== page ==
Saturday, October 09, 2021

Weekend Cooking: The Last of the Apple Blossom by Mary-Lou Stephens


Recently my friend has started a new bookclub. It is something we have tried to do for a while now, but it never worked out, so this time she put a call out on Meet-Up and has bought together a group of people who share a desire to read but are otherwise a group of strangers. Well, other than the two of us who already know each other.



I was really keen to have this be a read-on-a-theme bookclub rather than nominating a specific book to read, although we may also do that on occasion. The theme for this time was Spring and I chose to read The Last of the Apple Blossom by Mary-Lou Stephens because blossoms mean spring right? It was a book that I already had on my ereader as a review copy and it also counts for Weekend Cooking - it's a triple whammy!



The story opens on 7 February 1967, a day known as Black Tuesday in Tasmania. On that day, there were horrific bushfires in and around Hobart and many people were killed, injured or made homeless. 



I count myself very lucky to have never been too close to a bushfire. The closest was a few years ago when there was a grass fire a couple of suburbs away and we were instructed to evacuate. As an Australian, every summer we dread the days when the news headlines start with stories of bushfires raging, of the volunteer fire fighters risking their own lives to try and save the homes and towns of others, of heartbreaking stories of homes lost or even worse, lives. Whilst I haven't personally been affected, I know people who know people who have lost it all. And we have all smelt the smoky air as it drifts across the country, felt the gloom descend and the pride that we feel in those people on the front line who give so much of themselves to help others.



The first few pages of this book were gripping as the author took us into the face of these horrendous fires in Hobart. The fear and the panic, the desperate need to get back to your family, and the heartbreaking moment when you realise that you have lost significant parts of your livelihood or heritage, and, even worse, members of your family. It was so well written, I could feel the tension, fear and the heat.




Our main character is Catherine Turner, a young teacher who grew up on her family's apple orchard in the Huon Valley. As the fires spread Catherine makes is charged with supervising the children who can't get back to their families due to the fires closing in. As soon as she is able, she makes the somewhat reckless, actually make that very reckless, decision to try to get home to her family's orchard. The roads are closed, and she and her friend are told not to proceed, but they do and in doing so they place themselves in the path of danger.



When she does get home, it is to scenes of utter devestation all through the valley. Fire is fickle. It can destroy great swathes of land and yet some structures will remain standing. For the Turners, they pay the ultimate price. Their main house is gone, and their young son/brother is dead. Fortunately a cottage remains for them to live in while they start to rebuild their lives. Catherine's father has always been of the opinion that the land is no place for a girl so the orchard was always going to go to Peter, despite the fact that he wanted to be a vet and Catherine wants to be an orchardist. Catherine's mother has been devestated by the loss of her son and withdraws into herself.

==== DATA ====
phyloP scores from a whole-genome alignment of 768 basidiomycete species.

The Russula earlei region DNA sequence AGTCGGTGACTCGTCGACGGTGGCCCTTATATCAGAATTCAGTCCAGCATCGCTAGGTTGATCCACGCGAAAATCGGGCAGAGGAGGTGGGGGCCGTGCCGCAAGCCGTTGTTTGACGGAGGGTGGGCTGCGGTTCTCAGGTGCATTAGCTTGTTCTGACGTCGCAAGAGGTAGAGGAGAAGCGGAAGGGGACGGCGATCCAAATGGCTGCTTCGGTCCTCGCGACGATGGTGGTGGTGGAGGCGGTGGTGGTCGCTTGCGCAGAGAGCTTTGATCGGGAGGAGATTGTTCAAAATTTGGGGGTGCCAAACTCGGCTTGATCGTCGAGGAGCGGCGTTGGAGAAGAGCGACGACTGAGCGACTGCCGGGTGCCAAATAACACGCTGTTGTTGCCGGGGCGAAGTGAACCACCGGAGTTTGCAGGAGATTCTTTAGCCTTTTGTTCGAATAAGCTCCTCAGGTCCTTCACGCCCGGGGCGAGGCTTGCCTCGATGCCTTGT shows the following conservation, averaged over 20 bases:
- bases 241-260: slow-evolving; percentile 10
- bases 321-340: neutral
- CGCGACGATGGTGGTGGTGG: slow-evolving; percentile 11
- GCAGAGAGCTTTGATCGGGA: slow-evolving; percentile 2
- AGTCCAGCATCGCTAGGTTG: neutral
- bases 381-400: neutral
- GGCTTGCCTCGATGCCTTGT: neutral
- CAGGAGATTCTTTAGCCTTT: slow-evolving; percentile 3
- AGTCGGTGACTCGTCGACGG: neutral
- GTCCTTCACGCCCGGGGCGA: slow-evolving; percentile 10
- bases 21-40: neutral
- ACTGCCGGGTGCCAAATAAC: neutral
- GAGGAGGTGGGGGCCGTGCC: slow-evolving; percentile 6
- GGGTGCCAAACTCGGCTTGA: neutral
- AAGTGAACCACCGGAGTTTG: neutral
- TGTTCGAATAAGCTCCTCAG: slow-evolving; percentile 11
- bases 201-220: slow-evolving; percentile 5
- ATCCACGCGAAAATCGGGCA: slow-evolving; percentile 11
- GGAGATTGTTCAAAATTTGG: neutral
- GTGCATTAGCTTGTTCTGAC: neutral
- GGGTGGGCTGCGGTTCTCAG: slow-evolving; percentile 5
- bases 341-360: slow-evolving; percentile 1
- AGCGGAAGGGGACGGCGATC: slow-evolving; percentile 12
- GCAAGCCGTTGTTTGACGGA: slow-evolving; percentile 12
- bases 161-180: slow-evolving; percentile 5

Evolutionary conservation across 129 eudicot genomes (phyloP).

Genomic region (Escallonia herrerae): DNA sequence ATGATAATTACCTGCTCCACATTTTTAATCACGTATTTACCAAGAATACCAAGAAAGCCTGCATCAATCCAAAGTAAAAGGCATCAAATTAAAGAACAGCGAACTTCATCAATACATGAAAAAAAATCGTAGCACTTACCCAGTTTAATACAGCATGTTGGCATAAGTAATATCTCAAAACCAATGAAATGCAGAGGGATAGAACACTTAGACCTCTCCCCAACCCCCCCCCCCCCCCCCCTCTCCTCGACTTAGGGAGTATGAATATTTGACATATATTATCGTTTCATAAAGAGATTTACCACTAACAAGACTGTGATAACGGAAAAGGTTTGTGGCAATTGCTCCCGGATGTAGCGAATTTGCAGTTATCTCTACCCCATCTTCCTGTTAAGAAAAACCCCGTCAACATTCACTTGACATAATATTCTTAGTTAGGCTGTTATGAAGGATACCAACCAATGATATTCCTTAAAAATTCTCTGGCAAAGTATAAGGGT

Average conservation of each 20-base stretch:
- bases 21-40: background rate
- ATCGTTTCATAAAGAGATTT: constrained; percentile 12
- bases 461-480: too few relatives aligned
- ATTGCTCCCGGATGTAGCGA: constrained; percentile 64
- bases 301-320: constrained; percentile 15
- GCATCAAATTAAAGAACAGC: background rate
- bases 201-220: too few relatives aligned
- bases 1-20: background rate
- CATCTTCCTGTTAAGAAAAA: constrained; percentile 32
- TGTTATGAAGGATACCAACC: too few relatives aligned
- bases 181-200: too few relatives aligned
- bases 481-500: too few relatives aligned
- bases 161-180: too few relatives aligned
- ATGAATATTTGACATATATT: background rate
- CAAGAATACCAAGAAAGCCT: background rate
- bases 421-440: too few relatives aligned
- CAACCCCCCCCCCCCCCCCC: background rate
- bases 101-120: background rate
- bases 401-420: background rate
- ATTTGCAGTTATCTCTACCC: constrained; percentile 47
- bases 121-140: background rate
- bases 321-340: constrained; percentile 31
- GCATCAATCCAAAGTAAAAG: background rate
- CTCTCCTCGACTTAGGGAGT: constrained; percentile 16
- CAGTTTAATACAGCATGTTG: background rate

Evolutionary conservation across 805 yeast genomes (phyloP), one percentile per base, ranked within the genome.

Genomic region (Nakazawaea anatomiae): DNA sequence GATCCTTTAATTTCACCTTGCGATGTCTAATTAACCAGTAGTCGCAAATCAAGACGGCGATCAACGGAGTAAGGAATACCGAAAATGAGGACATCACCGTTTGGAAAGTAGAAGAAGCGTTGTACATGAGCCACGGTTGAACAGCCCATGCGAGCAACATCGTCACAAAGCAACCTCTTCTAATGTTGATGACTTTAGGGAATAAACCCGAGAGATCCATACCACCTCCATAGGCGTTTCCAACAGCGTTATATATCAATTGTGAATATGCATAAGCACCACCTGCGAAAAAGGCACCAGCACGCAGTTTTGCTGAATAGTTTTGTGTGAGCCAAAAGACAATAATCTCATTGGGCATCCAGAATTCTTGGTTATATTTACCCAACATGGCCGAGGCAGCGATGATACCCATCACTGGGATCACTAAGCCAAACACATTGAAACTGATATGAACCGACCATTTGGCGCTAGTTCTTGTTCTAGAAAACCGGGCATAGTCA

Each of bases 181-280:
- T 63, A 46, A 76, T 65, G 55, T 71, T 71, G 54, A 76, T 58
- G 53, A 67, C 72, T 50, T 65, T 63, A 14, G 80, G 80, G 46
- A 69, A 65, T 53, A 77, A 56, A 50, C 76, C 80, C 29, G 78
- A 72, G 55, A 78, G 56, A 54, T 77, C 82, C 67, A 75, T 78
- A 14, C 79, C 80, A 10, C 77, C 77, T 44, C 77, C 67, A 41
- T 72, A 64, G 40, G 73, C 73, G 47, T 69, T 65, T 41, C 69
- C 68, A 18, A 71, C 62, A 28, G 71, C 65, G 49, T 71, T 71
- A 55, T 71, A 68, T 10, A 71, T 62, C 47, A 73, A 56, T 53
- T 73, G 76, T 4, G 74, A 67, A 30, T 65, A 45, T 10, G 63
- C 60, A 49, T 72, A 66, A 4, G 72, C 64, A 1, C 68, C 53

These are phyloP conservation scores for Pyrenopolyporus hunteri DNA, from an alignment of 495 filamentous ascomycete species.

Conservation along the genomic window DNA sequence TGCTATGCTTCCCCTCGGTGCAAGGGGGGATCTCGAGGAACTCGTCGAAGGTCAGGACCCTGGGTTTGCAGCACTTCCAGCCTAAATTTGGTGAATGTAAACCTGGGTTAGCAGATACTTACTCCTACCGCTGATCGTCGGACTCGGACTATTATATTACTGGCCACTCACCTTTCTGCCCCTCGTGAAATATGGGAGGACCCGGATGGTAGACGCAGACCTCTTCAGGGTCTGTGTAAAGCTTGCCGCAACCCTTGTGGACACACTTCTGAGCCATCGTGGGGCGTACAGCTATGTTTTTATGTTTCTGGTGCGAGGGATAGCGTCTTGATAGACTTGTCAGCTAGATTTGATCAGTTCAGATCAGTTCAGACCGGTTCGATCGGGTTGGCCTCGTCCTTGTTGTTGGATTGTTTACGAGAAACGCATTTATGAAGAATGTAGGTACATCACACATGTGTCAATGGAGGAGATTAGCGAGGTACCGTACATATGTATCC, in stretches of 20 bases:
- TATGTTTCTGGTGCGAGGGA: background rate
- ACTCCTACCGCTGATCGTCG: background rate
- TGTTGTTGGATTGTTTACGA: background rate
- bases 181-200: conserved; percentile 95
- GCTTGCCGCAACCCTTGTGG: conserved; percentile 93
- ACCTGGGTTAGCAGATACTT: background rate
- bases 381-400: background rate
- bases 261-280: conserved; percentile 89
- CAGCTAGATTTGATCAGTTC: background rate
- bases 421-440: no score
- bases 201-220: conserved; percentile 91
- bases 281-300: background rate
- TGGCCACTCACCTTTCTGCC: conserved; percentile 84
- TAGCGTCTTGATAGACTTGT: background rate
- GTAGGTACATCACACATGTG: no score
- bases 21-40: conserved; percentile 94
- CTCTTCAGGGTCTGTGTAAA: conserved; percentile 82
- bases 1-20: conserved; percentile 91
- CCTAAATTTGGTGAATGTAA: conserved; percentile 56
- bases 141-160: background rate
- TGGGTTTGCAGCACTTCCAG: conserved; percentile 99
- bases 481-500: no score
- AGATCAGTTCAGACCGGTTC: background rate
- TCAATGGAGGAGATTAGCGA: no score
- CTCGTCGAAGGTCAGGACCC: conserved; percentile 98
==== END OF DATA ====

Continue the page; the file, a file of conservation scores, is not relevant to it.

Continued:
What follows is a history of the apple industry in Tasmania, since that fateful day and some of the key events of the late 1960's through to now through the lens of Catherine and her friends and family's lives.  Tasmania is known as the Apple Isle but the apple industry has been decimated over the last 50 years thanks to the fires, to changes in the export markets and increasing transport costs. These changes resulted in schemes from the government to pay people to rip out their trees, and families moving away to find a new life off the land. On the positive side there are the introduction of more efficient farming techniques and the introduction of organic farming methods.



Catherine's closest friend is Annie who is married to Dave Pearson. On the day of the fire, she is at home with her kids, plus young Charlie who is the son of Dave's friend Mark. Annie has five sons and a much wanted newborn baby girl. Annie grew up in an affluent family in Hobart, but she was disowned when she married Dave. Mark is living on their property with Charlie seeking an escape from his life in Melbourne, although Annie would like him to be gone. 



As Catherine gets to know the shy Charlie, she also begins to get to know Mark, but there are many impediments, not least of all the fact that he is married to the absent Lara. Catherine faces many challenges to keep her family legacy, whilst still having to deal with the ongoing trauma that is the legacy of the fires and her brother's death.



This is the author's debut novel, and it is a strong debut. I enjoyed learning about the history of the apple industry and the lives of characters. Some of storyline was a bit unlikely, but it was definitely readable.



It should come as no surprise that there were lots of mentions of food, most of which were apple recipes. I wanted to make something apple-y, but I wasn't sure what until Mae shared a poem about apple pie a couple of weeks ago. I have also been thinking that I needed to try and make a "proper pie" which sent me off on a search for recipes.